And the Oscar goes to…Norman Rockwell? Not quite, but the beloved American illustrator and painter was well connected to the movie business.
In fact, Rockwell once said, “If I hadn’t become a painter, I would have liked to have been a movie director.” Take a closer look at Rockwell and his working process at the Smithsonian American Art Museum’s exhibition Telling Stories: Norman Rockwell from the Collections of George Lucas and Steven Spielberg.
Just like Steven Spielberg and George Lucas, Rockwell was a storyteller. And like the filmmakers, he tried to convey in each painting as much visual information as possible. All three men are linked by a desire to capture particularly American stories and distill life into myth. Rockwell emphasized the heroism of the ordinary man, such as in the painting The Runaway in which a friendly policeman talks a little boy who has run away from home into returning.
The artist was born in 1894, and his work spanned a good part of the twentieth century. His last paintings were created in the 1970s, at about the time Lucas and Spielberg were thinking inside a different frame. Had the storytelling mantle been passed from picture frame to movie frame? Rockwell often employed Hollywood themes in his work, and Americans gravitated to them in good times as well as bad, in war as well as peace. His images of soldiers returning from World War II, for example, feel like stills from films by William Wyler, Frank Capra, and of course, Steven Spielberg and George Lucas.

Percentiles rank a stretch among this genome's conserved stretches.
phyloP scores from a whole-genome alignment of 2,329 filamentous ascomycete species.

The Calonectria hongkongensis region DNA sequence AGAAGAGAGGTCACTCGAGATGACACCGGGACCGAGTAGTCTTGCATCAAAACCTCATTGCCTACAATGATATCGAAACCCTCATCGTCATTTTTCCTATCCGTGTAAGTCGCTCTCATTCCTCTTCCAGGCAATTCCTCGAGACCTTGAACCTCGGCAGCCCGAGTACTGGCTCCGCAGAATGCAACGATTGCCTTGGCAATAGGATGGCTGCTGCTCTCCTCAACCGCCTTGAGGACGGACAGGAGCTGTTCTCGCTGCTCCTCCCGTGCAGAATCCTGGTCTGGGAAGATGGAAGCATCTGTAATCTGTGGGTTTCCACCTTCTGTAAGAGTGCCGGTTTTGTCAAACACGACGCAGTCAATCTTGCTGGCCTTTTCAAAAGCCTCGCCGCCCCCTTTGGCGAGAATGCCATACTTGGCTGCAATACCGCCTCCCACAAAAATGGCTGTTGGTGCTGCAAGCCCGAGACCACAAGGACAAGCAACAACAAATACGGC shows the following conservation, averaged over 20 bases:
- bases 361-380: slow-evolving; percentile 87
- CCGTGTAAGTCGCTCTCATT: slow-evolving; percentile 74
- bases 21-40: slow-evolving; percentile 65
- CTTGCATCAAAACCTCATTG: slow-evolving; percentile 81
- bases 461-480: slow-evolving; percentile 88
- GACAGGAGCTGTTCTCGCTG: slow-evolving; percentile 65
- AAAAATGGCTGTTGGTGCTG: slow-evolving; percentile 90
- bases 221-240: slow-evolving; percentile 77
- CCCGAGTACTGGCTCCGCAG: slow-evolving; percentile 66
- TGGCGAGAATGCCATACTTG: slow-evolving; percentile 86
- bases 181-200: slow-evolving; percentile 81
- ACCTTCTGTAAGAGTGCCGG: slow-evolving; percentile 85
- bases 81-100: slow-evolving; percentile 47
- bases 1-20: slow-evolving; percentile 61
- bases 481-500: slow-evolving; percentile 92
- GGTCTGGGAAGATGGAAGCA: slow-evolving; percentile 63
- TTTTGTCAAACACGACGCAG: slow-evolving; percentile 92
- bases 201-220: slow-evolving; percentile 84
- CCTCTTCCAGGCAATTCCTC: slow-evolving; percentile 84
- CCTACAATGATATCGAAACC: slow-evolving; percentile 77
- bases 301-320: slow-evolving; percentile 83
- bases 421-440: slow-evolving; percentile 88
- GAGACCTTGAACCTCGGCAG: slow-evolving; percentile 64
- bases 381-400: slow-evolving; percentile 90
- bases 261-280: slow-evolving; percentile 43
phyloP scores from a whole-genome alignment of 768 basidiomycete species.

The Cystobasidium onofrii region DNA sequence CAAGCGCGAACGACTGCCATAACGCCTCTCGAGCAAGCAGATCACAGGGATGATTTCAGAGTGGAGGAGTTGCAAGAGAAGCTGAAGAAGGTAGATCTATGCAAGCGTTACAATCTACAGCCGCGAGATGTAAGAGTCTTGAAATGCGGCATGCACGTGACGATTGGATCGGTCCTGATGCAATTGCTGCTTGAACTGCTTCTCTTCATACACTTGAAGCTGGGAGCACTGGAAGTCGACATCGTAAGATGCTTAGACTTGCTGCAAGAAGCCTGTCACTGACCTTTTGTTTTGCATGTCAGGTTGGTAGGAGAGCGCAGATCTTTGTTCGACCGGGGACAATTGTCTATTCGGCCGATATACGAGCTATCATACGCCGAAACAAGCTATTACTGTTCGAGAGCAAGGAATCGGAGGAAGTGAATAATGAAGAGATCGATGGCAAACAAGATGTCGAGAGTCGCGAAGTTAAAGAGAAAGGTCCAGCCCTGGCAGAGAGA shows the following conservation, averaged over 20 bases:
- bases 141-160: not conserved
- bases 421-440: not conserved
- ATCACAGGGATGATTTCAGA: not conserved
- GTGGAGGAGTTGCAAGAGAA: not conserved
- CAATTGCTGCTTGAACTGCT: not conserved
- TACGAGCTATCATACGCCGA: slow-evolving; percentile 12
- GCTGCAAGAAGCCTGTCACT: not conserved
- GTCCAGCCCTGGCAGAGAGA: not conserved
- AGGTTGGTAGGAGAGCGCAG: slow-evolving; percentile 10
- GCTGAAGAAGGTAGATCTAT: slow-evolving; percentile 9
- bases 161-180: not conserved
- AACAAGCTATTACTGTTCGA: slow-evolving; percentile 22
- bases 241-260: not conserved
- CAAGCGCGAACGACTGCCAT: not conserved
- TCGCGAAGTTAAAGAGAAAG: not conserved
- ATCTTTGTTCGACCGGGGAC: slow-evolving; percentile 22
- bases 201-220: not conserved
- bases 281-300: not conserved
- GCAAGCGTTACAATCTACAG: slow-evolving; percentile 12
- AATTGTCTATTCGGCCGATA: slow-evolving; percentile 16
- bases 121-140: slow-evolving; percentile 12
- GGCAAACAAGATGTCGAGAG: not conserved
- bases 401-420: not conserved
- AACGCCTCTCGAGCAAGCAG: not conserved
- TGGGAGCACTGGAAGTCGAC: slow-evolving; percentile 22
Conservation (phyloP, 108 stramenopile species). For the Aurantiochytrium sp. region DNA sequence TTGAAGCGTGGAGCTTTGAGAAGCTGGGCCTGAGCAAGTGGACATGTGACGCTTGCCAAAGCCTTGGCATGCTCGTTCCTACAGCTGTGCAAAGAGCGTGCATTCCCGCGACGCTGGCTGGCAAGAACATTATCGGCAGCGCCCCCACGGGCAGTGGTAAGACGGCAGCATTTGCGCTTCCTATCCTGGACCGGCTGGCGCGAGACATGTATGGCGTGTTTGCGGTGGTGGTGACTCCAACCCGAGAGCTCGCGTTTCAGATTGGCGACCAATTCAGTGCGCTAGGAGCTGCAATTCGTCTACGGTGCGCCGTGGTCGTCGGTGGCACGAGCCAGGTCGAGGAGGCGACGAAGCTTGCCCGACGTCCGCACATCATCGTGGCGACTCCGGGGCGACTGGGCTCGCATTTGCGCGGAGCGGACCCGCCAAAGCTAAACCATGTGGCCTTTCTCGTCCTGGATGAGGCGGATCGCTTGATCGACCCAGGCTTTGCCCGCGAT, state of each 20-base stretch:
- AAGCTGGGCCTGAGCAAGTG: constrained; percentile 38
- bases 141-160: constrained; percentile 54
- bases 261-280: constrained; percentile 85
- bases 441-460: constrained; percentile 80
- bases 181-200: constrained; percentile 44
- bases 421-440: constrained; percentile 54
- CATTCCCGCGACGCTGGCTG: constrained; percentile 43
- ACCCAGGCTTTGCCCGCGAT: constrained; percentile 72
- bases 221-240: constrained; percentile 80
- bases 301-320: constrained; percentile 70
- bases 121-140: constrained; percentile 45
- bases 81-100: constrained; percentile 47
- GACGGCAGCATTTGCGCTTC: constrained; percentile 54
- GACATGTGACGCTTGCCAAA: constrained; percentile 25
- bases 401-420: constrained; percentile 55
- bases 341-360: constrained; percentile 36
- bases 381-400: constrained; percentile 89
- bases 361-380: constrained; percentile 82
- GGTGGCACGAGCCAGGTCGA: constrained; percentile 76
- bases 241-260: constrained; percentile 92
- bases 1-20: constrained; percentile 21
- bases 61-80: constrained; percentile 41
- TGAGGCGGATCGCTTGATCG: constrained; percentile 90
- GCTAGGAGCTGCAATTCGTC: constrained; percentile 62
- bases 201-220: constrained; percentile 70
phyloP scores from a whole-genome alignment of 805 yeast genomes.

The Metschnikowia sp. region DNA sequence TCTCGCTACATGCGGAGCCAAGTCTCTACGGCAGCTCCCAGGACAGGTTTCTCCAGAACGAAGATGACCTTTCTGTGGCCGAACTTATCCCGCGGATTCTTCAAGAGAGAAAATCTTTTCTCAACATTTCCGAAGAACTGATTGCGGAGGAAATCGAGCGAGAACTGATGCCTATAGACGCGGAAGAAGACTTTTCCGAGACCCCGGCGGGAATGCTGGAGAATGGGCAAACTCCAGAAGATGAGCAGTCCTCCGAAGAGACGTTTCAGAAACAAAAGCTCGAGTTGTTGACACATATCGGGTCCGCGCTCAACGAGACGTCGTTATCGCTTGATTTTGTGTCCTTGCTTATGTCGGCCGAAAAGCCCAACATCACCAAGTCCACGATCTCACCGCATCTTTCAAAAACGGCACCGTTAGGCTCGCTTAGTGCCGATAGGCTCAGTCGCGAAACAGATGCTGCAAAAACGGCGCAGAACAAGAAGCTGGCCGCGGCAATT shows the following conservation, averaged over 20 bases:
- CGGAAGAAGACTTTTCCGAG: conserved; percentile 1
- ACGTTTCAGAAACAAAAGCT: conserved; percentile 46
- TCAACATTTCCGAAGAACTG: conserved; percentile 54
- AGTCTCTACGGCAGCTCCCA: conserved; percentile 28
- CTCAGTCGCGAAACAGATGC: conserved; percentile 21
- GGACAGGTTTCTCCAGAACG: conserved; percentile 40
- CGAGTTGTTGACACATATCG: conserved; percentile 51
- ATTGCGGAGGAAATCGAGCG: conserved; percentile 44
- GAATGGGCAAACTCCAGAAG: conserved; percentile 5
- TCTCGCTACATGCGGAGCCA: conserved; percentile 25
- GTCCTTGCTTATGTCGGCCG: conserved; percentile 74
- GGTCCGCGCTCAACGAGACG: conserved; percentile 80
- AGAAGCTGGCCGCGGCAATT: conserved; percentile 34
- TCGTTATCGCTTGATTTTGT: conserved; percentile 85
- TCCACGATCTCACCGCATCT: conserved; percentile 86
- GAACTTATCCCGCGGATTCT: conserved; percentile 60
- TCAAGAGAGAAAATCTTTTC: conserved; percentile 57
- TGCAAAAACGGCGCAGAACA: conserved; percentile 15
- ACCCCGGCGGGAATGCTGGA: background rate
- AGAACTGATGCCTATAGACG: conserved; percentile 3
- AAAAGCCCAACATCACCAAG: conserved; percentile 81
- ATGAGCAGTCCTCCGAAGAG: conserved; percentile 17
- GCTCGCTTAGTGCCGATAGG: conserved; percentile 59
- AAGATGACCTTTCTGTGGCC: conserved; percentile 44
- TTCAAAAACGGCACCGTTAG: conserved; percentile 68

The exhibition Telling Stories continues through January 2, 2011. Come and see Rockwell through a different lens. Popcorn not included.